Good luck, safe travels, and Happy Holidays!
      Alley 🙂

  2. Hi Alley,

    I am planning to drive from Las Vegas to Antelope Canyon next February. Between these two places, will there be snow on the road? It looks like I’ll be driving up Highway 15 from Vegas. Please advise. thank you.

    1. Hey Peter,
      In February, snow is a very real possibility. Not so much in the area between Las Vegas and Mesquite, NV, but once you get up into the Virgin River Gorge, the terrain rises quite fast, so you could encounter snow between St. George, UT, and Page, AZ. Of course it’s too soon to call, so start monitoring local weather about 2-3 weeks before you travel. That will give you the best idea of what to expect. If at any point in your travels, you do encounter an active snowstorm, your safest plan is to wait it out, and resume your drive when the weather has cleared. Las Vegas weather Page, AZ, weather
      Good luck, safe travels, and Happy Holidays!
      Alley 🙂

      1. Thank you, Alley. We really want to avoid the snow at all possible. In February, would we avoid the snow if we drive from Phoenix up to Antelope Canyon? And then, heading back to Las Vegas from Phoenix.

        1. Hi again, Peter,
          You have just about as much of a chance at encountering snow driving to Page, AZ, from Phoenix as you do from Las Vegas. I know, I’ve been caught in a few snowstorms on I-17 in my day! If you really and truly wish to avoid snow, you might want to rethink your plans to visit in February and maybe save the trip for a time of year when the weather is more stable. Mid-October is the best time of year, weather-wise, to travel in Northern Arizona and Southern Utah. Temperatures are cooling, crowds are thinning — still busy, but it’s mostly adults since kids are back in school — and all activities are still in full swing.
          Take care,
          Alley 🙂

  3. My boyfriend and I are planning a trip to the area from NY 12/29/19-1/3/20. We will fly in to Las Vegas and are open to flying home from Vegas or Phoenix (if that makes sense?). We definitely want to visit the Hoover Dam, Grand Canyon and Antelope Canyon and can’t decide whether we should do Utah or Sedona in the remaining days. From all the responses to previous posts, I see that the Antelope Canyon tour and lodging at the Grand Canyon should take precedence in booking. Any thoughts on how to plan and what to see in that limited time period? Any ideas for celebrating New Years Eve somewhere fun? I doubt we”ll be out this way again any time soon. Please also note that we both love taking photos, so the photographic aspects of the trip are very important to us. Thanks in advance!!!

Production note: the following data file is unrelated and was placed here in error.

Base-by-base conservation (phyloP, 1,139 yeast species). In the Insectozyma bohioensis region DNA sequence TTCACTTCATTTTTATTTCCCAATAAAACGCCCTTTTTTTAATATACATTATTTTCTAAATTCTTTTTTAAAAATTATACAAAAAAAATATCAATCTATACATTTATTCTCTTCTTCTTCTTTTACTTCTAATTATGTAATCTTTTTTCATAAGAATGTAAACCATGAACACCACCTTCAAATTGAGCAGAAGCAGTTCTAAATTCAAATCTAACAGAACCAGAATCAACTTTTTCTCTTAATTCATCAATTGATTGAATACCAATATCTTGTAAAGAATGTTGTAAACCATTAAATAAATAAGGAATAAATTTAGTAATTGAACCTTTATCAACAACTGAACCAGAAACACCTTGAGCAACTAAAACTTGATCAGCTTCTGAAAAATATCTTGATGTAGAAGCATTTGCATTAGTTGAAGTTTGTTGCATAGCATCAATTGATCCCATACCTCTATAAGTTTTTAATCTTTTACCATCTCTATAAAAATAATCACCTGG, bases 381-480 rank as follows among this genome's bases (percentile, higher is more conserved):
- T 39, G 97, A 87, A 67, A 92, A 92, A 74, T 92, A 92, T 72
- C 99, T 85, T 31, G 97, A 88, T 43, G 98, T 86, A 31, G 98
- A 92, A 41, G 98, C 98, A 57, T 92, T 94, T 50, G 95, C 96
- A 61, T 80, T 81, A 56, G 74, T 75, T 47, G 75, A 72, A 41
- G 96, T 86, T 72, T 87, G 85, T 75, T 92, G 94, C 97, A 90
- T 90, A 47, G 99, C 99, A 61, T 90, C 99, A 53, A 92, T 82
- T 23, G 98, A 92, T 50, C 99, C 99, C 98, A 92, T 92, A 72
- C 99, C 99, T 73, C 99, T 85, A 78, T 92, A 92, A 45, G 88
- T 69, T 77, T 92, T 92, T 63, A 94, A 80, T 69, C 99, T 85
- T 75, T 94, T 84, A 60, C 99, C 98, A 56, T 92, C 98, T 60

1. Hi Marie,
      So assuming that 12/29 and 01/03 will be travel days, that gives you 4 full days to work with. That’s not a heck of a lot of time to work with, considering all there is to see here, but you could still accomplish quite a lot.
      12/29 – Fly to Las Vegas, overnight in Las Vegas
      12/30 – Drive to Page, AZ, w/detour through Valley of Fire State Park (~6 hour drive), tour Antelope Canyon in the afternoon, overnight in Page
      12/31 – Visit Horseshoe Bend, drive to Grand Canyon South Rim (~3.5-4 hour drive, factoring in stops), overnight at Grand Canyon
      01/01 – Drive to Sedona, AZ (~3 hour drive from South Rim), do Pink Jeep Broken Arrow Tour, overnight in Sedona
      01/02 – 2nd day/night in Sedona, possible activities: Chapel of the Holy Cross, Bell Rock Trail, Tlaquepaque, wine tasting Things To Do in Sedona
      01/03 – Drive to Phoenix (~2.5 hours) or Las Vegas (~5 hours), fly home
      Regarding New Year’s Eve, we tend to be a bit more low-key about marking the occasion in Northern Arizona. You won’t see things like fireworks or rowdy parties in the National Parks or surrounding areas. If you prefer your holiday celebration a bit more festive, you might reverse the above itinerary so that you’re someplace like Sedona or Flagstaff on New Year’s Eve. Then hit the Grand Canyon, then Page, AZ.
      As for including any of the Utah National Parks, you could drive through Zion National Park between Page and Las Vegas, which would add another 90 minutes or so onto your drive time. If you wanted to include an overnight visit, that would require sacrificing Sedona IMO. Both places warrant at least 2 days to explore and enjoy fully. If you can possibly free up an extra day or two for your vacation, you might swing up to Bryce between Zion and Page. Whatever you decide to do, you’ll find no shortage of photo ops along the way!
      Good luck, safe travels, and Happy Holidays!
      Alley 🙂